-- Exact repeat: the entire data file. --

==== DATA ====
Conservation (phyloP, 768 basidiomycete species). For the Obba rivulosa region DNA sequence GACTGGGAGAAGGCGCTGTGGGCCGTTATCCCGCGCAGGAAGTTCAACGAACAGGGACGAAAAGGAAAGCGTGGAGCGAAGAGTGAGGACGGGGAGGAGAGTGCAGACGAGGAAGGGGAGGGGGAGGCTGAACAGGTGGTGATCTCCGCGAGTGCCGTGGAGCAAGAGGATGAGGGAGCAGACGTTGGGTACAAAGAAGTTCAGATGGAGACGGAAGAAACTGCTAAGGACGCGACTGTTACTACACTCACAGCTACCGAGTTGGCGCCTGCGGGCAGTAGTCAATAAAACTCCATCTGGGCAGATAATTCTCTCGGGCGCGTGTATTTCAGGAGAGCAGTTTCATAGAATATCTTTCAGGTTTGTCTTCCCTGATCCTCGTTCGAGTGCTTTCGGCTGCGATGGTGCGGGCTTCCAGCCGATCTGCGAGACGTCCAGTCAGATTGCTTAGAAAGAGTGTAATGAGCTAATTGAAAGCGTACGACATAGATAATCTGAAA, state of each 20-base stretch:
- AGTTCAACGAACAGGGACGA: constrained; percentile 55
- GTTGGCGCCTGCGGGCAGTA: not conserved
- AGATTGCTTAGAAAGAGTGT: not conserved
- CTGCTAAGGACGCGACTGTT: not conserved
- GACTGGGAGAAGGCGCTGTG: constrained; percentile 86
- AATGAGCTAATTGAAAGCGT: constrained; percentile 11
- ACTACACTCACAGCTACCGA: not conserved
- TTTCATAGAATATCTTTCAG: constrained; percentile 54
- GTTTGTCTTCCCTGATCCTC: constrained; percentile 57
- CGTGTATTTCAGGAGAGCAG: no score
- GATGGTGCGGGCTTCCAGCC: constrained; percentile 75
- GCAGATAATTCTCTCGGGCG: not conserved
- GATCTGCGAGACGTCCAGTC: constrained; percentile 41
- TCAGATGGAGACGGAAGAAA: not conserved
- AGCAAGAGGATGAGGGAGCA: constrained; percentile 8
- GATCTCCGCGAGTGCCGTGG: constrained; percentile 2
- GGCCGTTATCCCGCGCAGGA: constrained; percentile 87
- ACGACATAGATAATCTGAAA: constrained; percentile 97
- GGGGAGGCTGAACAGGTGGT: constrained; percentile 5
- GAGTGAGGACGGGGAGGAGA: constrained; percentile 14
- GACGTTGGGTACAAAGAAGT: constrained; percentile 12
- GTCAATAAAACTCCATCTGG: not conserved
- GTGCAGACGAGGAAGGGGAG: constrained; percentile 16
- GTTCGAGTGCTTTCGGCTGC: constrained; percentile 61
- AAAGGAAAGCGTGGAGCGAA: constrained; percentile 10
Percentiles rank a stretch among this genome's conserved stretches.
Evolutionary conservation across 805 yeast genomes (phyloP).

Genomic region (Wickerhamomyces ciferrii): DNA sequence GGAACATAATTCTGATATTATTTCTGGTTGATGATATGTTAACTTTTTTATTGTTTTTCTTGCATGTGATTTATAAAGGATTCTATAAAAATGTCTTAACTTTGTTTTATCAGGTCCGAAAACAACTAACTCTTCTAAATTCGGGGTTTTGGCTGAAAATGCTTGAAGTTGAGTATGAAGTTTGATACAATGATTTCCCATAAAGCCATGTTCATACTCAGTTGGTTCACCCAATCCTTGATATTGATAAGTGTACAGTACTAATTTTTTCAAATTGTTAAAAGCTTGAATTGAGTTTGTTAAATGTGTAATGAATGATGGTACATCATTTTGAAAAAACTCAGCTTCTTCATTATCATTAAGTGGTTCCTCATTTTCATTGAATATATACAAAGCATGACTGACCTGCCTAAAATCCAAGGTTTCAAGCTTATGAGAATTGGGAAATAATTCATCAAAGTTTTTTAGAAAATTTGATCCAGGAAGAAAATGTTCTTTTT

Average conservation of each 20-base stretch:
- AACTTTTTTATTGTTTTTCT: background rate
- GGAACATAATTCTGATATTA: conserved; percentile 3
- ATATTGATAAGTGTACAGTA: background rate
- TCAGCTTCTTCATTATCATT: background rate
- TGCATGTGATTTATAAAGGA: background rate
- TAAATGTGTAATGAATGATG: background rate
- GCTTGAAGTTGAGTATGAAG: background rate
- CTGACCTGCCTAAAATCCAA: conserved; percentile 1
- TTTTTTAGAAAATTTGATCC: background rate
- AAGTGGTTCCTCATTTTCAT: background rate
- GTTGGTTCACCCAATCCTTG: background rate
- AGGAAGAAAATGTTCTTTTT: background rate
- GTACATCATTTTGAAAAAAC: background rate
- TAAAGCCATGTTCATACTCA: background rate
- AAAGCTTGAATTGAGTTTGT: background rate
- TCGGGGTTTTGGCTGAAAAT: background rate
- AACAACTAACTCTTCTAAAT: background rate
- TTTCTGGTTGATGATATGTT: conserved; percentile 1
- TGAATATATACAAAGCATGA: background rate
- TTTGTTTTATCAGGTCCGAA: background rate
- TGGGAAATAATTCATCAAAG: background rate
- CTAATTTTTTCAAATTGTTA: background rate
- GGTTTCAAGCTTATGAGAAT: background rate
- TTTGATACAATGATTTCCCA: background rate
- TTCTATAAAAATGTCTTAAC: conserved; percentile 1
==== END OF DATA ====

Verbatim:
Conservation (phyloP, 768 basidiomycete species). For the Obba rivulosa region DNA sequence GACTGGGAGAAGGCGCTGTGGGCCGTTATCCCGCGCAGGAAGTTCAACGAACAGGGACGAAAAGGAAAGCGTGGAGCGAAGAGTGAGGACGGGGAGGAGAGTGCAGACGAGGAAGGGGAGGGGGAGGCTGAACAGGTGGTGATCTCCGCGAGTGCCGTGGAGCAAGAGGATGAGGGAGCAGACGTTGGGTACAAAGAAGTTCAGATGGAGACGGAAGAAACTGCTAAGGACGCGACTGTTACTACACTCACAGCTACCGAGTTGGCGCCTGCGGGCAGTAGTCAATAAAACTCCATCTGGGCAGATAATTCTCTCGGGCGCGTGTATTTCAGGAGAGCAGTTTCATAGAATATCTTTCAGGTTTGTCTTCCCTGATCCTCGTTCGAGTGCTTTCGGCTGCGATGGTGCGGGCTTCCAGCCGATCTGCGAGACGTCCAGTCAGATTGCTTAGAAAGAGTGTAATGAGCTAATTGAAAGCGTACGACATAGATAATCTGAAA, state of each 20-base stretch:
- AGTTCAACGAACAGGGACGA: constrained; percentile 55
- GTTGGCGCCTGCGGGCAGTA: not conserved
- AGATTGCTTAGAAAGAGTGT: not conserved
- CTGCTAAGGACGCGACTGTT: not conserved
- GACTGGGAGAAGGCGCTGTG: constrained; percentile 86
- AATGAGCTAATTGAAAGCGT: constrained; percentile 11
- ACTACACTCACAGCTACCGA: not conserved
- TTTCATAGAATATCTTTCAG: constrained; percentile 54
- GTTTGTCTTCCCTGATCCTC: constrained; percentile 57
- CGTGTATTTCAGGAGAGCAG: no score
- GATGGTGCGGGCTTCCAGCC: constrained; percentile 75
- GCAGATAATTCTCTCGGGCG: not conserved
- GATCTGCGAGACGTCCAGTC: constrained; percentile 41
- TCAGATGGAGACGGAAGAAA: not conserved
- AGCAAGAGGATGAGGGAGCA: constrained; percentile 8
- GATCTCCGCGAGTGCCGTGG: constrained; percentile 2
- GGCCGTTATCCCGCGCAGGA: constrained; percentile 87
- ACGACATAGATAATCTGAAA: constrained; percentile 97
- GGGGAGGCTGAACAGGTGGT: constrained; percentile 5
- GAGTGAGGACGGGGAGGAGA: constrained; percentile 14
- GACGTTGGGTACAAAGAAGT: constrained; percentile 12
- GTCAATAAAACTCCATCTGG: not conserved
- GTGCAGACGAGGAAGGGGAG: constrained; percentile 16
- GTTCGAGTGCTTTCGGCTGC: constrained; percentile 61
- AAAGGAAAGCGTGGAGCGAA: constrained; percentile 10
Percentiles rank a stretch among this genome's conserved stretches.
Evolutionary conservation across 805 yeast genomes (phyloP).

Genomic region (Wickerhamomyces ciferrii): DNA sequence GGAACATAATTCTGATATTATTTCTGGTTGATGATATGTTAACTTTTTTATTGTTTTTCTTGCATGTGATTTATAAAGGATTCTATAAAAATGTCTTAACTTTGTTTTATCAGGTCCGAAAACAACTAACTCTTCTAAATTCGGGGTTTTGGCTGAAAATGCTTGAAGTTGAGTATGAAGTTTGATACAATGATTTCCCATAAAGCCATGTTCATACTCAGTTGGTTCACCCAATCCTTGATATTGATAAGTGTACAGTACTAATTTTTTCAAATTGTTAAAAGCTTGAATTGAGTTTGTTAAATGTGTAATGAATGATGGTACATCATTTTGAAAAAACTCAGCTTCTTCATTATCATTAAGTGGTTCCTCATTTTCATTGAATATATACAAAGCATGACTGACCTGCCTAAAATCCAAGGTTTCAAGCTTATGAGAATTGGGAAATAATTCATCAAAGTTTTTTAGAAAATTTGATCCAGGAAGAAAATGTTCTTTTT

Average conservation of each 20-base stretch:
- AACTTTTTTATTGTTTTTCT: background rate
- GGAACATAATTCTGATATTA: conserved; percentile 3
- ATATTGATAAGTGTACAGTA: background rate
- TCAGCTTCTTCATTATCATT: background rate
- TGCATGTGATTTATAAAGGA: background rate
- TAAATGTGTAATGAATGATG: background rate
- GCTTGAAGTTGAGTATGAAG: background rate
- CTGACCTGCCTAAAATCCAA: conserved; percentile 1
- TTTTTTAGAAAATTTGATCC: background rate
- AAGTGGTTCCTCATTTTCAT: background rate
- GTTGGTTCACCCAATCCTTG: background rate
- AGGAAGAAAATGTTCTTTTT: background rate
- GTACATCATTTTGAAAAAAC: background rate
- TAAAGCCATGTTCATACTCA: background rate
- AAAGCTTGAATTGAGTTTGT: background rate
- TCGGGGTTTTGGCTGAAAAT: background rate
- AACAACTAACTCTTCTAAAT: background rate
- TTTCTGGTTGATGATATGTT: conserved; percentile 1
- TGAATATATACAAAGCATGA: background rate
- TTTGTTTTATCAGGTCCGAA: background rate
- TGGGAAATAATTCATCAAAG: background rate
- CTAATTTTTTCAAATTGTTA: background rate
- GGTTTCAAGCTTATGAGAAT: background rate
- TTTGATACAATGATTTCCCA: background rate
- TTCTATAAAAATGTCTTAAC: conserved; percentile 1